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Dear Thief: A Novel by Samantha Harvey
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Dear Thief: A Novel

by Samantha Harvey

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Showing 1-5 of 9 (next | show all)
Because of the way the novel is structured (as a letter to another character), the very fine writing only made me frustrated with the narrator. “You are a fabulous writer who exhibits a great deal of self-awareness,” I wanted to say, “so maybe get up and do something with your life instead of spending several months reliving the past?” (True enough, the protagonist says, “On the whole I do not think of you anymore,” but since a two-hundred page letter follows that declaration, it is difficult to believe.) It is perhaps a tribute to Harvey’s skill as a writer that the book evoked such strong feelings of exasperation in me; there were moment when I wanted to reach into the pages and shake some sense into the protagonist. And yet the book left me frustrated: is this the best use of Harvey’s talent? All those beautiful sentences in service of this story? ( )
  gayla.bassham | Nov 7, 2016 |
The book takes the form of of a long letter written to out-of-touch old friend, and the backstory of their lives and relationship is gradually filled in. But this book is not so much about what happens as how it is told. The writing is lush in life, death and decay, reminding me most of all of the richness of a Peter Greenaway film. Perfect for lovers of great writing. ( )
  rrmmff2000 | May 25, 2016 |
The story kept upending my expectations. Just when I thought I knew what was going to happen, the narrative would undermine itself, and I wouldn't be sure any longer how much of the story was made up in the narrator's head, and how much of it was as 'true' as any book of social realism. I became aware too of how much of the story, like any story, was happening in my own head, in the way I imagined its characters and scenes. Harvey allows all of these realities to exist simultaneously.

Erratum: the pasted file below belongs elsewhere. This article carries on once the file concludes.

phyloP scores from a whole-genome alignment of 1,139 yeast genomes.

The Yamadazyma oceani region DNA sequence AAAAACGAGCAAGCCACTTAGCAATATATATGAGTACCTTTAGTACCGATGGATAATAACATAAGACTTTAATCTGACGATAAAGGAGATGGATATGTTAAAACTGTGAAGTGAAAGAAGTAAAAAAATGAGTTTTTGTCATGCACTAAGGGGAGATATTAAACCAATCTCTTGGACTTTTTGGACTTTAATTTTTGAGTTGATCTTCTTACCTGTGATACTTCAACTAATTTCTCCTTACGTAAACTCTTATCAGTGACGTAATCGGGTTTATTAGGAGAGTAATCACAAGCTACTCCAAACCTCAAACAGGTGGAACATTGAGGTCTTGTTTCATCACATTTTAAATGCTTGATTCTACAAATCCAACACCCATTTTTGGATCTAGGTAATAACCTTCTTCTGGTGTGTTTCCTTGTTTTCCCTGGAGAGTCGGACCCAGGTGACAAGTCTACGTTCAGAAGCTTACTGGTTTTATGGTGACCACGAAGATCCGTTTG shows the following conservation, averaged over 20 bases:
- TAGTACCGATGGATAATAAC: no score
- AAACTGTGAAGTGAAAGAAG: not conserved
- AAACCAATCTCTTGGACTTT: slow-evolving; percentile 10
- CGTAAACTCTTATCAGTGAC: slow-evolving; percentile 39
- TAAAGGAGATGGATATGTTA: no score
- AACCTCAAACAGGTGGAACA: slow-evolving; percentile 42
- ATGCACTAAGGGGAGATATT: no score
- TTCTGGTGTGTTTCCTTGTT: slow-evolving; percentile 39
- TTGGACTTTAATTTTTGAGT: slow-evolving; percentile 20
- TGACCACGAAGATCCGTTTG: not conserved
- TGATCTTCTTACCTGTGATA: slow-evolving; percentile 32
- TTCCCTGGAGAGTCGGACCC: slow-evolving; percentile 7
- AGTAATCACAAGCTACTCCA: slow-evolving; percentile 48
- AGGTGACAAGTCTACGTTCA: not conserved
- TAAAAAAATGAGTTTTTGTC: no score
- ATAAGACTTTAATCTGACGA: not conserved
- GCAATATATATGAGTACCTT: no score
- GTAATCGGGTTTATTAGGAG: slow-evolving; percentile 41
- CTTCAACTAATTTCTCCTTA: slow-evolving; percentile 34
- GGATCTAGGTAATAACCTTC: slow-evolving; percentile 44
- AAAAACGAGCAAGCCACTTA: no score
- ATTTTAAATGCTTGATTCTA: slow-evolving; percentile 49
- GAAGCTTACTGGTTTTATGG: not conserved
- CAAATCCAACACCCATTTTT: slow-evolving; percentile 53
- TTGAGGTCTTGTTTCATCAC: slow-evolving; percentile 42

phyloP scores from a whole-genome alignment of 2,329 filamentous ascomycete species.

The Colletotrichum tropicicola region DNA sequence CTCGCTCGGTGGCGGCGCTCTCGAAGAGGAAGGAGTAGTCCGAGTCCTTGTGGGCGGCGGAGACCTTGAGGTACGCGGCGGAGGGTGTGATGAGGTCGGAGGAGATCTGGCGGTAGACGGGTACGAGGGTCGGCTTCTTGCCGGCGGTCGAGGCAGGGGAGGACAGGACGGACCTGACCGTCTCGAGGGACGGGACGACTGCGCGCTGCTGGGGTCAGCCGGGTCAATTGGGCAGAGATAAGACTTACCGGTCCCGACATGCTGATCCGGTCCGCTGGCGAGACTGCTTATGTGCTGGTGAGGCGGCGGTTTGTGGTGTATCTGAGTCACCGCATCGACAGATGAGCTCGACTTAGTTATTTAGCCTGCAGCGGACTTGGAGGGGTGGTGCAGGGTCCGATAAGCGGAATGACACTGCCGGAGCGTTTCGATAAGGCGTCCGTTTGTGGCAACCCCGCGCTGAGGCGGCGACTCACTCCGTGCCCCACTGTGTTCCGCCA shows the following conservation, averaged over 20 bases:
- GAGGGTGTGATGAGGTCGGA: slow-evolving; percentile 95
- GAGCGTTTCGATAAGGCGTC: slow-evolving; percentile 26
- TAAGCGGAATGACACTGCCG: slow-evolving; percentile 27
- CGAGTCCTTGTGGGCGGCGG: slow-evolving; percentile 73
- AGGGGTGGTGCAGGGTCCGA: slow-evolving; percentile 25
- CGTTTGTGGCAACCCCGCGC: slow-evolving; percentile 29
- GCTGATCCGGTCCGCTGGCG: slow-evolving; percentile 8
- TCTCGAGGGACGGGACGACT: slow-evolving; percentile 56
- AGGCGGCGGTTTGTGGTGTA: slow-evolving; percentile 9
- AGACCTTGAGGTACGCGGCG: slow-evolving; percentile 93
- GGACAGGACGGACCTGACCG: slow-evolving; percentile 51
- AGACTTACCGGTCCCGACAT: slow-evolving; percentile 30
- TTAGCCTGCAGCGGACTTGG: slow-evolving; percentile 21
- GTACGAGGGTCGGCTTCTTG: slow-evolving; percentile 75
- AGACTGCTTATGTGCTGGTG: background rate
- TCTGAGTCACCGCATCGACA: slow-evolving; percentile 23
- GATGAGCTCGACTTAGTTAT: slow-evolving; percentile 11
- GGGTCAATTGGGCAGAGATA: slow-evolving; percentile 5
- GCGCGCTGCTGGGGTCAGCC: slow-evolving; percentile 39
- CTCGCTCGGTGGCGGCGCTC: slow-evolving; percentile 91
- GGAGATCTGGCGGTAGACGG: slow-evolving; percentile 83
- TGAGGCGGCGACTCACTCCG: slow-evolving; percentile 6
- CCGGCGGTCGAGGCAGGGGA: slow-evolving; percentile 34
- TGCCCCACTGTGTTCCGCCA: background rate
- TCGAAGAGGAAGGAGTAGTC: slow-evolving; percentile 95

The writing wavers between "exquisite" and "overwritten." Some scenes are breathtaking. Others are too overladen with loveliness for my tastes. The experience of reading the novel reminded me a great deal of my experience with reading 2005 Booker winner [b:The Sea|3656|The Sea|John Banville|https://d.gr-assets.com/books/1386924824s/3656.jpg|987554] by John Banville--like Banville's novel, "Dear Thief" is graceful, and complex, and a little too meandering.

( )
  poingu | Jan 23, 2016 |
An unnamed narrator writes a letter to Nina, or Butterfly, a long missing friend, regurgitating her own life, the stories of their shared life and those of Nicholas her husband, and Teddy her son. There is no telling whether she is a reliable narrator as she shifts forward and back, she makes interpretations, predictions, poses unanswered questions, answers unasked questions, and progresses with her ordinary life, touched by the cafe owner Yannis, and the aged inhabitant Gene in the care home she works at now. Modelling for life classes in her spare time. Sinking herself into memory and its restless toiling. Knitting together reading after reading of their acts, of their lives.

This is a deceptive novel. Relatively plotless, but with powerful sips of narrative. Images that awaken memories of your own as well as those of the narrator. Certainly a novel that benefits from imbibing in long drafts. ( )
  Caroline_McElwee | Aug 23, 2015 |
Lovely writing. ( )
  Sharon.Flesher | Jul 13, 2015 |
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amazon com You were going to work your way into my marriage and you were going to call its new three-way shape holy," writes the unnamed narrator of Dear Thief.

The thief is Nina, or Butterfly, who disappeared eighteen years earlier and who is being summoned by this letter, this bomb, these recollections, revisions, accusations, and confessions.

"Sometimes I imagine, out of sheer playfulness, that I am writing this as a kind of defence for having murdered and buried you under the patio."

Dear Thief is a letter to an old friend, a song, a jewel, and a continuously surprising triangular love story. Samantha Harvey writes with a dazzling blend of fury and beauty about the need for human connection and the brutal vulnerability that need exposes.

"While I write my spare hand might be doing anything for all you know; it might be driving a pin into your voodoo stomach."

Here is a rare novel that traverses the human heart in original and indelible ways.
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